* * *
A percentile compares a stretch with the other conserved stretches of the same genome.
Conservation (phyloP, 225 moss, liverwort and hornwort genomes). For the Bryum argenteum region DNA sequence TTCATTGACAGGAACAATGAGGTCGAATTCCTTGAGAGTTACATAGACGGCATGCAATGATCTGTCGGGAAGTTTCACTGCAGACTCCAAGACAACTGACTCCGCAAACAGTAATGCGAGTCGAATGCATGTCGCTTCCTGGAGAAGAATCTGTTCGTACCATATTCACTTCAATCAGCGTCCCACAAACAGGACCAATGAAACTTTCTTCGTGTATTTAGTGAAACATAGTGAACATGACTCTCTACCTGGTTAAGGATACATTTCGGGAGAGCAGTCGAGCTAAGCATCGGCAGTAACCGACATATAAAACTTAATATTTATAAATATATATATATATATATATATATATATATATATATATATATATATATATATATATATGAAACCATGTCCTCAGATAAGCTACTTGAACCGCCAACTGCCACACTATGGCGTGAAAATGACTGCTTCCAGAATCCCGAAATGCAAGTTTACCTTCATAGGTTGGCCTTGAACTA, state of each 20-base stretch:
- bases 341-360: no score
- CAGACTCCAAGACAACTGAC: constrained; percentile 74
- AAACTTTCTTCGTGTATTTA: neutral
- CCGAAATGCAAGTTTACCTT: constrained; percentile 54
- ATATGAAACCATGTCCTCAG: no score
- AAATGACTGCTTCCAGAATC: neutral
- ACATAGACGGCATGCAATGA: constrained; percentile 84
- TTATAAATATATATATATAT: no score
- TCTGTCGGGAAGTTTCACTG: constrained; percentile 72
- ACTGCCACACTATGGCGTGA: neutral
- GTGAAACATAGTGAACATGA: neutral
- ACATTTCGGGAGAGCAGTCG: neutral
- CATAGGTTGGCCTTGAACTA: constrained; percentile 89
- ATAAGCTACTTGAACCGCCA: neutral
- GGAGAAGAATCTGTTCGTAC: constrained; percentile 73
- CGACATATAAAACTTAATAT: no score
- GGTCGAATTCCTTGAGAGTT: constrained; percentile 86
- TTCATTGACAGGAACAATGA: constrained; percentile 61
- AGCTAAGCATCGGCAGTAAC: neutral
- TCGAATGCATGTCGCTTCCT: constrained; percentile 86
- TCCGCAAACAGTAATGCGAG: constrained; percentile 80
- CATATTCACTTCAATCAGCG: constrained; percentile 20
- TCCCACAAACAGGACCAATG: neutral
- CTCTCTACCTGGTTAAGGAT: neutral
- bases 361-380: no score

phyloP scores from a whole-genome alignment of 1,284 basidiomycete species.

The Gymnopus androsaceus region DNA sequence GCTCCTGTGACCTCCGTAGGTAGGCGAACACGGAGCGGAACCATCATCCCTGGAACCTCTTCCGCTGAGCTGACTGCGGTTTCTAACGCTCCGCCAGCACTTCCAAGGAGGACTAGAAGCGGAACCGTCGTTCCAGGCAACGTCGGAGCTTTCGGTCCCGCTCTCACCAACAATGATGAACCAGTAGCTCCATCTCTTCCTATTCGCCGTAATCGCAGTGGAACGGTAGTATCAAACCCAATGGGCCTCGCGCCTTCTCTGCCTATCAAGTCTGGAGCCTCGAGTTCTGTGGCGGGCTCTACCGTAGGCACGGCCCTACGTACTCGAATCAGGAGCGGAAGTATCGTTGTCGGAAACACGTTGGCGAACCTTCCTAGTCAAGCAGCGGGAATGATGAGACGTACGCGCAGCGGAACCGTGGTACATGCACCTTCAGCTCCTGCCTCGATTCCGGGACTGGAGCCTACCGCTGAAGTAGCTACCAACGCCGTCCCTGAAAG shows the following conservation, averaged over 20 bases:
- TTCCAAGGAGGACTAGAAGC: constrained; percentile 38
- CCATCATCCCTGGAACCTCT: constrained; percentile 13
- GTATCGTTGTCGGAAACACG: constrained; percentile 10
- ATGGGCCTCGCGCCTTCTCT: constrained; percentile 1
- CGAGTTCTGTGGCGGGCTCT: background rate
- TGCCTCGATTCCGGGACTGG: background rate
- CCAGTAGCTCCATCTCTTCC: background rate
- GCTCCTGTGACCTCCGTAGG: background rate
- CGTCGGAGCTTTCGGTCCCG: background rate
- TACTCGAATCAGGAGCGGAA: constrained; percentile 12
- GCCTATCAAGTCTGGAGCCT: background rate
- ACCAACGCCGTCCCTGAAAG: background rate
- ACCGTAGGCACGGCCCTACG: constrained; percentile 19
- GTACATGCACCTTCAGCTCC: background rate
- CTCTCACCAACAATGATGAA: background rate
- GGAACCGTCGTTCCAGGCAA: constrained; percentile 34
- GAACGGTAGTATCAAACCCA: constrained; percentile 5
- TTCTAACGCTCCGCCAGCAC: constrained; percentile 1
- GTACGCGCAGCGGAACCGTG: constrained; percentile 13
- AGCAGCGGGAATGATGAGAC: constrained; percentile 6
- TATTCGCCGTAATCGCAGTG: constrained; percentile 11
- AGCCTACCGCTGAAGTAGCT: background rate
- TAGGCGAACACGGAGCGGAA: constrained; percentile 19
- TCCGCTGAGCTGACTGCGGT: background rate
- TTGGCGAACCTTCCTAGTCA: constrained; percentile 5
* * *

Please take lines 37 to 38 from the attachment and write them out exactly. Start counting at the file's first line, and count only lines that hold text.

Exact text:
- GCTCCTGTGACCTCCGTAGG: background rate
- CGTCGGAGCTTTCGGTCCCG: background rate